Within the cults of Christianity, the same problem surfaces. Jehova’s Witnesses propose a single god who is rather distant from his creation and challenged to communicate directly to its inhabitants.
At the other extreme is mormonism, which proposes that everybody can be a god. There are many gods and many worlds. The father and the son are but two out of countless multitudes of gods.
The conflict between the one and the many shows up in politics. Which is supreme, the State or the individual?
Does governmental unity (the one) matter most, or does individual liberty (the many)?
A policy of emphasizing the State over the individual (statism) leads to totalitarianism and tyranny. On the other hand, a policy of emphasizing the individual over the State (Libertarianism) leads logically to anarchy: every man for himself without any unifying governmental structure whatsoever.
On one hand, we tend toward total liberty. On the other, we tend toward total tyranny.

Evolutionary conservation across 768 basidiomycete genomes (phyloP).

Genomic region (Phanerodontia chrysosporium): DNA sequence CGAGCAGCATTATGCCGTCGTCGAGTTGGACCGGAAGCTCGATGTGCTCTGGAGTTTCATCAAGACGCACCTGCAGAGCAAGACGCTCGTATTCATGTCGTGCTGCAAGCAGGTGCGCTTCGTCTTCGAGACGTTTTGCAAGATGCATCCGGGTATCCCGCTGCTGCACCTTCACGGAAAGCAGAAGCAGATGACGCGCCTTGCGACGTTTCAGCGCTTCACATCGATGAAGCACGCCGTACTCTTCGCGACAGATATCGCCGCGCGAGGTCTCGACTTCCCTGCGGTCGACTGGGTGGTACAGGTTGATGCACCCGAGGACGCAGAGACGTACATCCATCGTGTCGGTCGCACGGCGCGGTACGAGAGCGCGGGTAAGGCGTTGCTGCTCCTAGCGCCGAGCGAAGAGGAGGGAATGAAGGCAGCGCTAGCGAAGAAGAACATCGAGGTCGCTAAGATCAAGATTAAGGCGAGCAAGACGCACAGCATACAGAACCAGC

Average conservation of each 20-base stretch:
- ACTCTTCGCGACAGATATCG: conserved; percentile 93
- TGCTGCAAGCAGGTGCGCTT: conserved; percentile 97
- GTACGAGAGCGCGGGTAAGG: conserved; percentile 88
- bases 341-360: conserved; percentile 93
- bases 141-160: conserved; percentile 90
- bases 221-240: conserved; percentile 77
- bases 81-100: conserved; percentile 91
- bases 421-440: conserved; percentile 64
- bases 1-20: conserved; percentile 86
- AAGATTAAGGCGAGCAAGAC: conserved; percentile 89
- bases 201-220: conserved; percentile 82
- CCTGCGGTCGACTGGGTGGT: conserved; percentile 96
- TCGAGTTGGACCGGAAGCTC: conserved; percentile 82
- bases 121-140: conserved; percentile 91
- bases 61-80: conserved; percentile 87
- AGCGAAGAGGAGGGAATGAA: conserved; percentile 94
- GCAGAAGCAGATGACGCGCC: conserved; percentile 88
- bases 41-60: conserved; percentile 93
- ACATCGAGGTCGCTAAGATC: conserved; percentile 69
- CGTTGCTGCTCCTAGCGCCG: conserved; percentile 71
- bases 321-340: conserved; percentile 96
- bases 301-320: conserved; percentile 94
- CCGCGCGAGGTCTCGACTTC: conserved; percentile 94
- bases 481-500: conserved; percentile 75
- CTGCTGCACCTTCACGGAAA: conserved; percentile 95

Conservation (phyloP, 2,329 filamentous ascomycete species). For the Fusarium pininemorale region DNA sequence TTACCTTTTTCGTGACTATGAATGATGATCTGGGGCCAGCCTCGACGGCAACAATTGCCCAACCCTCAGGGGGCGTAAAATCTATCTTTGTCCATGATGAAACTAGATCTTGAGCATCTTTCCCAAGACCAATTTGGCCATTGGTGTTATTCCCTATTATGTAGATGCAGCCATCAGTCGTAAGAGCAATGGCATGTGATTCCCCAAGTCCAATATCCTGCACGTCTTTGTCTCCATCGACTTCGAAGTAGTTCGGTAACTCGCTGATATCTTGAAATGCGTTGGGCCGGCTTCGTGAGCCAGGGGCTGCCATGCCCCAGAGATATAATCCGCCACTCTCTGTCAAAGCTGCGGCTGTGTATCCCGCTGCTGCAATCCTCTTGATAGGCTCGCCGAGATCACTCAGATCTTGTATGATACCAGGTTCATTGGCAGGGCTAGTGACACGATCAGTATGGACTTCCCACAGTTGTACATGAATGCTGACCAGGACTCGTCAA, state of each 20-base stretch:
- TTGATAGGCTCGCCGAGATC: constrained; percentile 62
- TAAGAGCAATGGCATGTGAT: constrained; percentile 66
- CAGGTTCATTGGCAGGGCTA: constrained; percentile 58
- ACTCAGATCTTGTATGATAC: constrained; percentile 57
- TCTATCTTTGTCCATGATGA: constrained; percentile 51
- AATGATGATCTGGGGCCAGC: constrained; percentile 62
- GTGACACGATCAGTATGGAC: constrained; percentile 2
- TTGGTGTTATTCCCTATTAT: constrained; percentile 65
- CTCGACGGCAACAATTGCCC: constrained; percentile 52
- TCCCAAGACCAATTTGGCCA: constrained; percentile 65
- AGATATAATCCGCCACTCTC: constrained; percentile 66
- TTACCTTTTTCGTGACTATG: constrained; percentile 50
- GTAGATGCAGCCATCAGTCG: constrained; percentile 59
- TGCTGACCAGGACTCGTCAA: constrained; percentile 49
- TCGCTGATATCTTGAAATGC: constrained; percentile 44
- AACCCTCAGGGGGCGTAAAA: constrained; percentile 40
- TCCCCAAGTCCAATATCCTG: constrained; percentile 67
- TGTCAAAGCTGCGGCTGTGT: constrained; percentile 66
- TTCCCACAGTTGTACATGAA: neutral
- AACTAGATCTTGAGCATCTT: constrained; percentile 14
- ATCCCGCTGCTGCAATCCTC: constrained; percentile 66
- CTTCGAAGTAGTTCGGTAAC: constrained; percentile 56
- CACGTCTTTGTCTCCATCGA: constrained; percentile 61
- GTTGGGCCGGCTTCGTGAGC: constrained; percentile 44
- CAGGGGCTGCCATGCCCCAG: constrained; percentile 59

Is there a balance to be struck between the two? How much of one must be ceded to the other? If we determine that’s possible, then we are faced with a serious question: by what standard do we draw the lines between where state power stops and individual liberty begins?
It shows up in economics. Does macroeconomics (the one) and the working of the entire economy together matter most, or does microeconomics and the realm of individual human action (the many)?
Is it the grand action of the entire economy which should receive our focus, or rather the personal choices made by the individual economic players (the many)? Which is fostered at the expense of the other?
Keynesians say it’s macroeconomic policy (the one) that matters most; Austrians say it’s microeconomic policy (the many) that matters most. An emphasis on the One leads logically to socialism and its unified, collectivist society; an emphasis on the Many leads to anarcho-capitalism, where every man does what is right in his own eyes.
AN EXAMPLE FROM THE MOVIES
Maybe the best movies that so vividly illustrate this great battle are the Star Wars movies.
The fictional universe created by Star Wars is bound by the Force, which has a light side and a dark side. The Dark Side is embraced by the Sith Lords, whose chief representative is Emperor Palpatine. The Light Side is embraced by the Jedi, who is represented by Luke Skywalker.